Updated: March 17, 2022
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The MediaWise Teen Fact-Checking Network (TFCN) combats online misinformation by using social media to fact-check viral posts and teach digital media literacy tips to their peers. Below are three claims that have been fact-checked by the TFCN. Try to verify them on your own, then watch as a TFCN member walks you through how they debunked it.

Activity #1: Will eating a burnt orange with sugar help you regain your senses after getting COVID-19?

After so many people lost their ability to taste and smell due to COVID-19, the internet was overloaded with tricks, hacks and home remedies for how to get your senses back. One supposed “solution” that’s continued to make the rounds on YouTube involves burning an orange and mashing it up with sugar. But is this remedy proven to work?

Activity: Try fact-checking the YouTube video on your own. (Time estimate: 10 min)

Watch the TFCN fact-check:

Activity #2: Will melting glaciers caused by climate change release frozen zombie viruses?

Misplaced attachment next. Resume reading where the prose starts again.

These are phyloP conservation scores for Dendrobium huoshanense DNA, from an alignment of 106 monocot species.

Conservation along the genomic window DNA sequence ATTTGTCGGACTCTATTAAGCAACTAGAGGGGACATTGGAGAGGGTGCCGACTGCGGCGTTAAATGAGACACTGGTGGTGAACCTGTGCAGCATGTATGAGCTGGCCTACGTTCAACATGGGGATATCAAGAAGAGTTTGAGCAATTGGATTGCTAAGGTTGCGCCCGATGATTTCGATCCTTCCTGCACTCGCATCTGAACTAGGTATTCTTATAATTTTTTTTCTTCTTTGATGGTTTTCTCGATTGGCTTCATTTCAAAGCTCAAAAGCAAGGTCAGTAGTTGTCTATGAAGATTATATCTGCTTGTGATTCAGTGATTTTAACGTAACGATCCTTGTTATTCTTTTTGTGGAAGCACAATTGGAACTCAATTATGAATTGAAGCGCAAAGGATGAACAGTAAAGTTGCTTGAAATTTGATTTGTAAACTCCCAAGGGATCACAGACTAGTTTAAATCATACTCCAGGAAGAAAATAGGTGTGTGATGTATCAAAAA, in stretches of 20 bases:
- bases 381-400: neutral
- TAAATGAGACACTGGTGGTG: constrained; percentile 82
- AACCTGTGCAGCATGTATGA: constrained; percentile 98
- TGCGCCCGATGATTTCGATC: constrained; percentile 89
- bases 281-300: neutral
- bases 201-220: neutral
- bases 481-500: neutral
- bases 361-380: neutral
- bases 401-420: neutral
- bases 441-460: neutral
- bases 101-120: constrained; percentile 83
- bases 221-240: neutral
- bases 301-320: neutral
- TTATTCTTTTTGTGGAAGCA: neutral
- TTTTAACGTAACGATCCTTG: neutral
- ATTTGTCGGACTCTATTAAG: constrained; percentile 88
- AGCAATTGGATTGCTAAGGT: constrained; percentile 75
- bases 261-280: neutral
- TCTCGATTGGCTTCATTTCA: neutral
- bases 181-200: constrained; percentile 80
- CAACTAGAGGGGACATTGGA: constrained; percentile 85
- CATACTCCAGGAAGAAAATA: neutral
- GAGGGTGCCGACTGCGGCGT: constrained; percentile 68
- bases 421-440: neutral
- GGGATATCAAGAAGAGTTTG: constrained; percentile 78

The internet has been buzzing about a consequence of climate change that, while isn’t as visible as stranded polar bears and wildfires, is just as alarming. Zombie viruses. Bacteria and viruses — preserved for centuries in glaciers — coming back to life as the Arctic’s permafrost starts to thaw. A TikTok went viral, hitting 1.4 million likes and 6.3 million views. In the video, the creator states that melting ice caps could expose humans to ancient viruses still able to infect their targets. But is that true?

Activity: Watch the TikTok and try to fact-check this claim on your own. (Time estimate: 10 min)

Watch the TFCN fact-check:

Activity #3: Did this 1950s PSA predict a pandemic in the year 2020?

This YouTube video claiming to be a public service announcement from the 1950s went viral, and warns of a virus that will break out by the year 2020.

Activity: Watch the video and then try fact-checking it on your own. (Time estimate: 10 min)

Watch the TFCN fact-check:

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As proven by these teenaged fact-checkers, debunking viral misinformation doesn’t have to be difficult. By incorporating some of these media literacy skills into your own social media usage, you can help combat the spread of misinformation online.